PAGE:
Community Rights refocuses the government and makes it more democratically accountable as a tool of liberty and justice. All community rights work strengthens rights protections at every level of government.  In some cases, social gains duplicate at the lower levels of government wherever the people see fit to do so.  In all cases, lower levels strengthen rights protections beyond those of the federal government, with the eventual goal of driving more comprehensive rights protections for natural and human communities and persons into law at the higher levels.

This is a complex issue -- we discuss some of the internal and structural aspects, below: Fear of Rights, Commercial Supremacy, Elevating Rights Protects, and Securing Innovation.

Fear of Rights

Those who fear the recognition of the inherent and inalienable rights of natural and human communities and persons in law through grassroots democracy have historical precedent in the similar arguments that others made against women's suffrage and the abolition of slavery -- that these transformations, particularly granting women and people of color equality under law, would somehow undo the progress of the nation or throw it into chaos.  That argument, at its core, has two premises:

  1. The federal government will necessarily comprise of smarter, wiser people leading the government to act in a manner somehow ethically superior to that of local communities.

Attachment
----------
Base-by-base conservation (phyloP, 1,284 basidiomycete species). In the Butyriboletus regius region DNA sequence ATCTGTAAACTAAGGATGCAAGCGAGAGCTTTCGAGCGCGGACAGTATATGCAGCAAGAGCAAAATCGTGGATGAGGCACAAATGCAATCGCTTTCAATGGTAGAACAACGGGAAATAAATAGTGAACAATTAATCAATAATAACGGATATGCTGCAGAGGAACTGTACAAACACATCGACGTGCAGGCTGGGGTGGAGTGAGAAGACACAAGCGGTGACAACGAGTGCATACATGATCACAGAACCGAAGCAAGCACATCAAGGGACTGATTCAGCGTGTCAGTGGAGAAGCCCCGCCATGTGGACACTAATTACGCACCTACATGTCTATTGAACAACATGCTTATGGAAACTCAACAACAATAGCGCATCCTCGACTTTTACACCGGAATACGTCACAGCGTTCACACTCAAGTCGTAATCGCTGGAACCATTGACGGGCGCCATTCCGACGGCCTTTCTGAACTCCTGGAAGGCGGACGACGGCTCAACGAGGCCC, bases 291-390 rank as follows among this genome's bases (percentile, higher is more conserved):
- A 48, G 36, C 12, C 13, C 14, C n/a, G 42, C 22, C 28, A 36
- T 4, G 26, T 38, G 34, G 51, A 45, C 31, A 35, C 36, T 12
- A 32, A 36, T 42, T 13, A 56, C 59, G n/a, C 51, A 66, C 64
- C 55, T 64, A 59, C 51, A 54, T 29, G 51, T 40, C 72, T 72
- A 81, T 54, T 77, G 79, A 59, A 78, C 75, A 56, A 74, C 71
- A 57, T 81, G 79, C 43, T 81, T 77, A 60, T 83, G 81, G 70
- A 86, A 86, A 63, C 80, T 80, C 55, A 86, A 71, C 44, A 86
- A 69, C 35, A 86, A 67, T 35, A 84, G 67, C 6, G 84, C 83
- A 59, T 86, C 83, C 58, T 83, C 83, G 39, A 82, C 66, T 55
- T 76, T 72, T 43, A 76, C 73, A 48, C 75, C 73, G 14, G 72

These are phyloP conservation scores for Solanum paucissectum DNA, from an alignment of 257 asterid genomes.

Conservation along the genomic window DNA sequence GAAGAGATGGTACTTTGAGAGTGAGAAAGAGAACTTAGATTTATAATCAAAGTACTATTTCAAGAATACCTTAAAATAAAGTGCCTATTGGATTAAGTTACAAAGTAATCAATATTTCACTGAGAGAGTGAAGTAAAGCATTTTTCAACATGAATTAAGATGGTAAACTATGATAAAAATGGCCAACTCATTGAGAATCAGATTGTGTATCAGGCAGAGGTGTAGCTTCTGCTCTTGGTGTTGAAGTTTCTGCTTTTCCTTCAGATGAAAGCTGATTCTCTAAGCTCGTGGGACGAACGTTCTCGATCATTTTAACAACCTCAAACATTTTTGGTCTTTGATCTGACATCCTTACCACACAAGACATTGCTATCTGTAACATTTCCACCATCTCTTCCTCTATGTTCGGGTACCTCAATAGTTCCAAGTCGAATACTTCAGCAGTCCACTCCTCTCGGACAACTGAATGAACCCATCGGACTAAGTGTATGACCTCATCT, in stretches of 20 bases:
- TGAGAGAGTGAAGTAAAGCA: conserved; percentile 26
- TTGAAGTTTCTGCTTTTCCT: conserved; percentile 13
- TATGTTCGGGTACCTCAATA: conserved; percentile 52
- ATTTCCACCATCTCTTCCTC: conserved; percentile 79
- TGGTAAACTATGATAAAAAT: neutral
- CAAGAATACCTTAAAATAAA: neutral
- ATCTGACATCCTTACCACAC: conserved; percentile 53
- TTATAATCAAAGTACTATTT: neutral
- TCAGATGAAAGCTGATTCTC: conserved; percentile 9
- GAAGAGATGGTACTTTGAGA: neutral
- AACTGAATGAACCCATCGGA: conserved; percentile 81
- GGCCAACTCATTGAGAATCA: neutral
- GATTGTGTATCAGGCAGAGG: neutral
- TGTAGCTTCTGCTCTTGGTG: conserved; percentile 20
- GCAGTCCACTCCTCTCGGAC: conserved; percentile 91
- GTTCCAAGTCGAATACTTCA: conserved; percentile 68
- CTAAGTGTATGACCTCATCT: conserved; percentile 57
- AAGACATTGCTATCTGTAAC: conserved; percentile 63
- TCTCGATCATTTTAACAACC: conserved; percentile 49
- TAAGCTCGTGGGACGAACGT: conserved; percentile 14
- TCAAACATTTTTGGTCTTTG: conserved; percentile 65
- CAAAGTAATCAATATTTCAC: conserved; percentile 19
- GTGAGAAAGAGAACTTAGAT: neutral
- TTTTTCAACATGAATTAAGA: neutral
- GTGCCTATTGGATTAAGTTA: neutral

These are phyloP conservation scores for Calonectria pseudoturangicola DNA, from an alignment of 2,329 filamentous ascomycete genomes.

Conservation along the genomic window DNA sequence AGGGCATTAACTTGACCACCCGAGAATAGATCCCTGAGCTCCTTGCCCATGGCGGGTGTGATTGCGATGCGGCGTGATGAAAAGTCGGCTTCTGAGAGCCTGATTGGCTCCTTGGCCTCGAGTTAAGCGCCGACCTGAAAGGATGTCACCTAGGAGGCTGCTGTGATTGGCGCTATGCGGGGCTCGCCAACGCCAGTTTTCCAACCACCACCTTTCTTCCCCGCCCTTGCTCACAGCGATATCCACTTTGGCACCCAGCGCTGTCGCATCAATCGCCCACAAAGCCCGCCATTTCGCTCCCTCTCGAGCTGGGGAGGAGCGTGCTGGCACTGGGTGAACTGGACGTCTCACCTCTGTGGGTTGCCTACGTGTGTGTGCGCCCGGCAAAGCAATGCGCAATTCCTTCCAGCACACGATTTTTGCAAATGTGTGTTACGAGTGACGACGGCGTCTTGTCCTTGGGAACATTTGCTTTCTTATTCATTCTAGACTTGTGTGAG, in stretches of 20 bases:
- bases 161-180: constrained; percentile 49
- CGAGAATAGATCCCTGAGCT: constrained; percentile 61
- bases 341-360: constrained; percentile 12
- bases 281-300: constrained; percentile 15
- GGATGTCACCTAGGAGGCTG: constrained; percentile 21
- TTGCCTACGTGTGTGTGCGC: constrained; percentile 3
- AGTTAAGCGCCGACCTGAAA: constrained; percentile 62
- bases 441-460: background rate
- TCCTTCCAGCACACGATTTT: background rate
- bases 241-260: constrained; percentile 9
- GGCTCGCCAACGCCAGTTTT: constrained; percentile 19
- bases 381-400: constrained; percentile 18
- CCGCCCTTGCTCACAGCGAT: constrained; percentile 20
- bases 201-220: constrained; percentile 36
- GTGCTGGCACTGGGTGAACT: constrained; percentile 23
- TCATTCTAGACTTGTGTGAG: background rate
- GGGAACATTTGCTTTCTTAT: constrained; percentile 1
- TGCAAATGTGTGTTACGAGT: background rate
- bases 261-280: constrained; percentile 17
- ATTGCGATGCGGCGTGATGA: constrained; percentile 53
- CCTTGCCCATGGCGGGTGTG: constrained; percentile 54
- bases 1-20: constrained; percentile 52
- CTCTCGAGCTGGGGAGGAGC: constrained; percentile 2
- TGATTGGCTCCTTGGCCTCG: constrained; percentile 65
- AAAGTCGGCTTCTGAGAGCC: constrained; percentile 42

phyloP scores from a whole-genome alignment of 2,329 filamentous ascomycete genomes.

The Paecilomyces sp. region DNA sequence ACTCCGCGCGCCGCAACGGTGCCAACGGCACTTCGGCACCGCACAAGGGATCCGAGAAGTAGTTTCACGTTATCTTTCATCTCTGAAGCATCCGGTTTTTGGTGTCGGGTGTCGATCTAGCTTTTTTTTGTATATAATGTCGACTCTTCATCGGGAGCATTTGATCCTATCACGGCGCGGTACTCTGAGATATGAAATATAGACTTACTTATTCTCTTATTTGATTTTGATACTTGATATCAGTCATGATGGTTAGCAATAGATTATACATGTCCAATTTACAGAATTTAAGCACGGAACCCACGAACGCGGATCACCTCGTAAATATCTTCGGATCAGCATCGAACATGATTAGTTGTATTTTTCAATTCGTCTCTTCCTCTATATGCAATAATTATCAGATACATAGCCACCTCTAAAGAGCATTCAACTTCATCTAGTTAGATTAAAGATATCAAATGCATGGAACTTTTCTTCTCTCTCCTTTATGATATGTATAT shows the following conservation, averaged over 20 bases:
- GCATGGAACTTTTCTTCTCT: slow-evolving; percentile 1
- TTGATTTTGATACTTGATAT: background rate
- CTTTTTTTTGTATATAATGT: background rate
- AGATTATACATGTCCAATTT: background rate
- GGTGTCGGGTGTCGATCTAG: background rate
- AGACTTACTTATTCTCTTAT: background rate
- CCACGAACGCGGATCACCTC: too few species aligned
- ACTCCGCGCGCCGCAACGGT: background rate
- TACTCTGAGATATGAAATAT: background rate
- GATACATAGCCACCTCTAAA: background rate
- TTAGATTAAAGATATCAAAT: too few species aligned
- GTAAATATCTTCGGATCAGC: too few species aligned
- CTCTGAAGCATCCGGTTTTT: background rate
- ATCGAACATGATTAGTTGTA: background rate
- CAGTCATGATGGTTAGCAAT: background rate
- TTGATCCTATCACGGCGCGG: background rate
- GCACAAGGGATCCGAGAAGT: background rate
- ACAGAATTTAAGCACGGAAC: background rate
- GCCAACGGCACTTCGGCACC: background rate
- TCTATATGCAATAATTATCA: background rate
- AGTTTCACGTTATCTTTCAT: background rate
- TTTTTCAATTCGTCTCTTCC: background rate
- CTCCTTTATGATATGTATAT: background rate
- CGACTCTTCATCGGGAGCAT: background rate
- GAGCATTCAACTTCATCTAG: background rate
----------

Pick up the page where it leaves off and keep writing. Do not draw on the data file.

2. There exists a justifiably ethical or moral rationale behind the historical disenfranchisement and marginalization of groups in violation of their inherent and inalienable rights.

These two premises have their common origin in and purpose of justifying illegitimate authoritarian regimes, such as monarchies -- namely, by arguing that all decisions the ruler makes, one way or another, are just and wise.  This justification activity has split into two different camps in our society, creating a false sense of conflict between liberals and conservatives that justifies the status quo and distracts us from the real issues of corporatist and government infringement on civil liberties and violation of inherent and inalienable rights as we work for democratic progress.                 

The question of progress vs regression often appears linking local self-governance with oppression. For example, "Won't local self-governance give local communities the authority to become socially regressive and oppress the minorities that live within their jurisdiction?" This question indicates a vestigial mode of thinking left over from life under a monarchy, a form of internalized oppression we must shed in order to enact the true spirit of a democratic republic. Let's look at the issues of minorities, oppression and regression more closely:

  1. How do we define "minority," and why do we use the term?
  1. We uncritically adopted the language that the ruling elite used to describe themselves, the "opulent minority" -- a population that suffered few if any oppressions, but feared the democratic authority of everyone else in society.
  2. Women suffered (and in many cases still suffer) immense oppressions, yet constitute half the population even excluding the immense support they receive from male allies, so we can't mean a numerical, mathematical minority.
  3. Similarly, consider Harriet Tubman's quote, "I freed a thousand slaves and would have freed a thousand more had they realized they were slaves." So nor is it a simple issue of "black vs white," as many abolitionists were white.